C++ – Forward declaring an enum in C++


I'm trying to do something like the following:

enum E;

void Foo(E e);

enum E {A, B, C};

which the compiler rejects. I've had a quick look on Google and the consensus seems to be "you can't do it", but I can't understand why. Can anyone explain?

Clarification 2: I'm doing this as I have private methods in a class that take said enum, and I do not want the enum's values exposed – so, for example, I do not want anyone to know that E is defined as

enum E {

as project X is not something I want my users to know about.

So, I wanted to forward declare the enum so I could put the private methods in the header file, declare the enum internally in the cpp, and distribute the built library file and header to people.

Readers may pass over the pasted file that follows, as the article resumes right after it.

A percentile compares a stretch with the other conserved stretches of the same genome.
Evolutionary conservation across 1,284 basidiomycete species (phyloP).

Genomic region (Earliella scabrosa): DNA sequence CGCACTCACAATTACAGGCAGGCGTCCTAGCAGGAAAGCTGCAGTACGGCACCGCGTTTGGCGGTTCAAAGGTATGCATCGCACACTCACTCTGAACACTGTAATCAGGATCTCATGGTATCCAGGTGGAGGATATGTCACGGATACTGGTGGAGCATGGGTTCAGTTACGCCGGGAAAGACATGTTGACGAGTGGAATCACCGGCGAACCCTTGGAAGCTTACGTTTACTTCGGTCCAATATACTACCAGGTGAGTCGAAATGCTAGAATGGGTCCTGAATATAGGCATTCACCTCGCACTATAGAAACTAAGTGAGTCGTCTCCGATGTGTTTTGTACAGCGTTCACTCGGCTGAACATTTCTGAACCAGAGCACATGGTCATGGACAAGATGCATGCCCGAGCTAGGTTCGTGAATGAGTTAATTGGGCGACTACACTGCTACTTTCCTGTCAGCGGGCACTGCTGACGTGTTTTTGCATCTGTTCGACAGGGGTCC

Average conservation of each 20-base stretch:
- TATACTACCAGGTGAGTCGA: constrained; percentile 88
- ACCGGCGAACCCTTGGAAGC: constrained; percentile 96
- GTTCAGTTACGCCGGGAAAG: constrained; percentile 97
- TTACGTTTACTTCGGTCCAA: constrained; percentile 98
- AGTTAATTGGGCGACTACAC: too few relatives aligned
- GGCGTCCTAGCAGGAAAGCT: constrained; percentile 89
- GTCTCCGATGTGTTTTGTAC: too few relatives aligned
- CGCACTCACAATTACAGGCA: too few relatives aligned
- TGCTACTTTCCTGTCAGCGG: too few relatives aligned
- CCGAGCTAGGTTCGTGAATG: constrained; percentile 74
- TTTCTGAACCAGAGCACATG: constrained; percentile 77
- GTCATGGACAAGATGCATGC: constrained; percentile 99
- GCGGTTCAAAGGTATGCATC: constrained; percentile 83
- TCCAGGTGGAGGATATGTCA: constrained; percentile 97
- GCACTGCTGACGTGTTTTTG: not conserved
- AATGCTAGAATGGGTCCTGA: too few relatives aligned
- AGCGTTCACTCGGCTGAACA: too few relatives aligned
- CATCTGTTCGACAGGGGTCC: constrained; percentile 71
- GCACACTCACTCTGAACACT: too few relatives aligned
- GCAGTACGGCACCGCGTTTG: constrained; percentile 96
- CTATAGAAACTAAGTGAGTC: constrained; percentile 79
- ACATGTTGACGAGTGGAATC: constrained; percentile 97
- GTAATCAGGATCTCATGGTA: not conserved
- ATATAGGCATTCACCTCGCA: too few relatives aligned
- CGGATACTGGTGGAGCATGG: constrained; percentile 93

As for the compiler – it's GCC.

Best Solution

Forward declaration of enums is possible since C++11. Previously, the reason enum types couldn't be forward declared was because the size of the enumeration depended on its contents. As long as the size of the enumeration is specified by the application, it can be forward declared:

enum Enum1;                     // Illegal in C++03 and C++11; no size is explicitly specified.
enum Enum2 : unsigned int;      // Legal in C++11.
enum class Enum3;               // Legal in C++11, because enum class declarations have a default type of "int".
enum class Enum4: unsigned int; // Legal C++11.
enum Enum2 : unsigned short;    // Illegal in C++11, because Enum2 was previously declared with a different type.